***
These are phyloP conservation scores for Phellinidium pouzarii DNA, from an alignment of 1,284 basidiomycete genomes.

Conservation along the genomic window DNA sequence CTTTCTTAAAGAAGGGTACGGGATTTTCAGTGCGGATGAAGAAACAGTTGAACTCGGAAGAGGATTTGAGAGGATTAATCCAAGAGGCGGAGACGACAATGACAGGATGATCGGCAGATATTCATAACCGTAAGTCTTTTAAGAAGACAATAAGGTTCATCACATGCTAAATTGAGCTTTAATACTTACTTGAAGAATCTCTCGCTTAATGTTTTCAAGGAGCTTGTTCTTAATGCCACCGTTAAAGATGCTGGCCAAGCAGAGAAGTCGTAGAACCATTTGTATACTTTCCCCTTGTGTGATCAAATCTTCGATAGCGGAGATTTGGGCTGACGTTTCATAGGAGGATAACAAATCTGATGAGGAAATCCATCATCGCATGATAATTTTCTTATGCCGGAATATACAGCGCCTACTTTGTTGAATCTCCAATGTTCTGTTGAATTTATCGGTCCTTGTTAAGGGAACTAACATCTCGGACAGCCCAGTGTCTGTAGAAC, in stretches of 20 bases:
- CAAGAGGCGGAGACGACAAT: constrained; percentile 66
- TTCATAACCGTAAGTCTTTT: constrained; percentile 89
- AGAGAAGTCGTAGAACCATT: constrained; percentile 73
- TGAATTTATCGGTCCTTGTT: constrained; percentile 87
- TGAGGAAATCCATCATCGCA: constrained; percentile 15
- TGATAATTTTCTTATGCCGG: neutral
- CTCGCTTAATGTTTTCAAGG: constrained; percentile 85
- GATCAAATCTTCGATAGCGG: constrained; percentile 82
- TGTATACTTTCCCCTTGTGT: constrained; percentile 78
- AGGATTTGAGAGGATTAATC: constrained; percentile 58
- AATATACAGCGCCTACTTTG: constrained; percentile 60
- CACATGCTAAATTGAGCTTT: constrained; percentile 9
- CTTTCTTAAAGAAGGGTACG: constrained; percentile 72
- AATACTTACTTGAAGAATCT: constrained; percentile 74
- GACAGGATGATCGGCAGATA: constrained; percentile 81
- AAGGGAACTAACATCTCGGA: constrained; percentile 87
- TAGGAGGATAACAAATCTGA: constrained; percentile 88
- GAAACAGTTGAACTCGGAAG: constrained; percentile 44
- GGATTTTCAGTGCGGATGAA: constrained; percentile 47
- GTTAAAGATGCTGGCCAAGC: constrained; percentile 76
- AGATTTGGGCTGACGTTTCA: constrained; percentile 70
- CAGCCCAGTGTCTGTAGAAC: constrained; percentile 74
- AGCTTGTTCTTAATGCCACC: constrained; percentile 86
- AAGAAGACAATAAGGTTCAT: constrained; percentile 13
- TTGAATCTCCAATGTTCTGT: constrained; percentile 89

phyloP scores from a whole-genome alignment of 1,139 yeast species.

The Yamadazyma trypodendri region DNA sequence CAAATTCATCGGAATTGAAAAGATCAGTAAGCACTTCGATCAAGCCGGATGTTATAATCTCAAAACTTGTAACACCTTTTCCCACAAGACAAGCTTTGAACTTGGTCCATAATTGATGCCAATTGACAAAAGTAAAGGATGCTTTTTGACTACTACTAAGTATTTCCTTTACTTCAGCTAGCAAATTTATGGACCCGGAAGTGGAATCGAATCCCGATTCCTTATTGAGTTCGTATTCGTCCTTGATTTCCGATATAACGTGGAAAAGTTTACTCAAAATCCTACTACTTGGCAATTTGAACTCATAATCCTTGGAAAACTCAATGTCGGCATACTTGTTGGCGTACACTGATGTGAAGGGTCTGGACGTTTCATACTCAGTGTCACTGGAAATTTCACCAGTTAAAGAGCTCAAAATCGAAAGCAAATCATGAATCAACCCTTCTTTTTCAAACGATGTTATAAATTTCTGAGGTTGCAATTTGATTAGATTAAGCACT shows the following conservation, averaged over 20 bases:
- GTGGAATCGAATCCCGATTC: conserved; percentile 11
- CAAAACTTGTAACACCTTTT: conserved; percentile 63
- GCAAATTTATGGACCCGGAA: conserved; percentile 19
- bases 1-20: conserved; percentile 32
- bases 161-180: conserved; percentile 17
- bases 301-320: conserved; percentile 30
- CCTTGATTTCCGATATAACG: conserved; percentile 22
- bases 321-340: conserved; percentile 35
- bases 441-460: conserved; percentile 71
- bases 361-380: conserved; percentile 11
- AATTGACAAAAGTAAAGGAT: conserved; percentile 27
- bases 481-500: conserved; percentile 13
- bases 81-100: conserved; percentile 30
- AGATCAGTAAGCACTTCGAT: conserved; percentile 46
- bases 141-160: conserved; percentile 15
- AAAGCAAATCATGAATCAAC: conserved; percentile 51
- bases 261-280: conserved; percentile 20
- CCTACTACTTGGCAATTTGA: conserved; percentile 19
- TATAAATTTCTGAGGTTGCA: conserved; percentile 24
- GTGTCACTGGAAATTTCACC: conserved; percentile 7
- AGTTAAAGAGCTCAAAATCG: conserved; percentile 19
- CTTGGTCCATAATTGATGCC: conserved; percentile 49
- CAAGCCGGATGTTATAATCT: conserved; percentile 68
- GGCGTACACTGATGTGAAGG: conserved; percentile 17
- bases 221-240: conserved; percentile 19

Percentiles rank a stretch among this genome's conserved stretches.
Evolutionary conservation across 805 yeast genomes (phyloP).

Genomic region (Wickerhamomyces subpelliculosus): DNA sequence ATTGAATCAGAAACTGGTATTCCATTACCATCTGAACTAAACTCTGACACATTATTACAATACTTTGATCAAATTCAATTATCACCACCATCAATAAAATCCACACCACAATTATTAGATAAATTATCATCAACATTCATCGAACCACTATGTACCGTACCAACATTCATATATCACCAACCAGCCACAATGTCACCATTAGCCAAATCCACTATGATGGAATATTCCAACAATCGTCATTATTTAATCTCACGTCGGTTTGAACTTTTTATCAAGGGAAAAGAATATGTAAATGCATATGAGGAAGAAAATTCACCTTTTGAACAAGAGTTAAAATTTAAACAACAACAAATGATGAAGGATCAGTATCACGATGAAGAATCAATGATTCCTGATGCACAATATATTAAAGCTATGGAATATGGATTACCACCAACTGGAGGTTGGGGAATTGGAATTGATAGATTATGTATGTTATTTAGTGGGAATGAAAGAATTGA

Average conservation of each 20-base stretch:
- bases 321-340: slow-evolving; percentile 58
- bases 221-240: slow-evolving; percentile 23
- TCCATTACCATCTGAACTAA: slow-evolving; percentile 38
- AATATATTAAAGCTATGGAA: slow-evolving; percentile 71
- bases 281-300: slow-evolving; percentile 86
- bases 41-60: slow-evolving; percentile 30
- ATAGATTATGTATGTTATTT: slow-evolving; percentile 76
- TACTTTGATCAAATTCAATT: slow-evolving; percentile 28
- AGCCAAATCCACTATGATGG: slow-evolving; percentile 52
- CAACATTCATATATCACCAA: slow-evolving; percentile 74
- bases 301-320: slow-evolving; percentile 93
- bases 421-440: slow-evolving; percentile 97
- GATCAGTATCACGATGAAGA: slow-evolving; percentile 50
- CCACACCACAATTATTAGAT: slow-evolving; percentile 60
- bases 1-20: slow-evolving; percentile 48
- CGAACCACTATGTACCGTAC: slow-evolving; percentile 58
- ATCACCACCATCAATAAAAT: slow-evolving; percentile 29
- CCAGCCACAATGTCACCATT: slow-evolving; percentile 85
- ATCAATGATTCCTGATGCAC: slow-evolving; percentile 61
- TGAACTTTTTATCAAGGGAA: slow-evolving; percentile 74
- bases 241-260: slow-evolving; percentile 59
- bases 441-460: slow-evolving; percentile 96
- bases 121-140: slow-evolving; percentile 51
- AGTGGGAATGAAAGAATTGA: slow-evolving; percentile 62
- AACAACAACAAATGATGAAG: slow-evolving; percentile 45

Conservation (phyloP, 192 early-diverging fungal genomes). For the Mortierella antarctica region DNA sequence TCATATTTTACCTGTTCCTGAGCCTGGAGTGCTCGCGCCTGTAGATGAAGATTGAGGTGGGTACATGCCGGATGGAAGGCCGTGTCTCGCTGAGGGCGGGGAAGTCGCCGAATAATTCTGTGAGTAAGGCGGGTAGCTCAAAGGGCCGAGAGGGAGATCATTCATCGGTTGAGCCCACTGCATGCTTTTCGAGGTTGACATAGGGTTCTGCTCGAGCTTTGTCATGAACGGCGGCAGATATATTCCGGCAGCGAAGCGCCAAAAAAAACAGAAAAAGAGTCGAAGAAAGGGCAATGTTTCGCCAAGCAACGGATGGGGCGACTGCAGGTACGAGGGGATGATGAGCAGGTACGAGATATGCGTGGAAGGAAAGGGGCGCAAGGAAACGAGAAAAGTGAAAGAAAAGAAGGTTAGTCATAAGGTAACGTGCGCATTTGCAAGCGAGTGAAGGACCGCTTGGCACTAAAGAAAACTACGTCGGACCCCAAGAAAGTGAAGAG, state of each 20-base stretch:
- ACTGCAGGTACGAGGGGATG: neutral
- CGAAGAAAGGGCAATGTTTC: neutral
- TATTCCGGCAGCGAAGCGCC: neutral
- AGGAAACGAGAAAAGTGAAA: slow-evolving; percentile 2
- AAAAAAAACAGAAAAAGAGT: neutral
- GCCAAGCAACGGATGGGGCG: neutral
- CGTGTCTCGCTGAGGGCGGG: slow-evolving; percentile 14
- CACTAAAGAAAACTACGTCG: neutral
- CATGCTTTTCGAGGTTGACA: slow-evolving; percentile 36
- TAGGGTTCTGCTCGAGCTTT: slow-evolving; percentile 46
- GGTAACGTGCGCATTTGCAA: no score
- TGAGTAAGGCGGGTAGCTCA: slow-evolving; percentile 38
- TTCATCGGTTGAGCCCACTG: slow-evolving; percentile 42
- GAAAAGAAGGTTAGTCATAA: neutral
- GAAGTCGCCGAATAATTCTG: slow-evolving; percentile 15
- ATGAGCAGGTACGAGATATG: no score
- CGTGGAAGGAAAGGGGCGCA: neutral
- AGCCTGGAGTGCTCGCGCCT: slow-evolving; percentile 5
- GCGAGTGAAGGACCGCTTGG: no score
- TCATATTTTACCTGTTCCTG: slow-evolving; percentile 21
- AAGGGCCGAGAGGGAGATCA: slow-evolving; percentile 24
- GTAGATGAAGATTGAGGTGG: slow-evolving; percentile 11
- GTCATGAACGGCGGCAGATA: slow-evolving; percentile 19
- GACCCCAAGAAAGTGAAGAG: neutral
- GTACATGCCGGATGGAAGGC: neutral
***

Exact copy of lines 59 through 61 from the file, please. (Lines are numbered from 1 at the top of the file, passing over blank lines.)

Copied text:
- bases 321-340: slow-evolving; percentile 58
- bases 221-240: slow-evolving; percentile 23
- TCCATTACCATCTGAACTAA: slow-evolving; percentile 38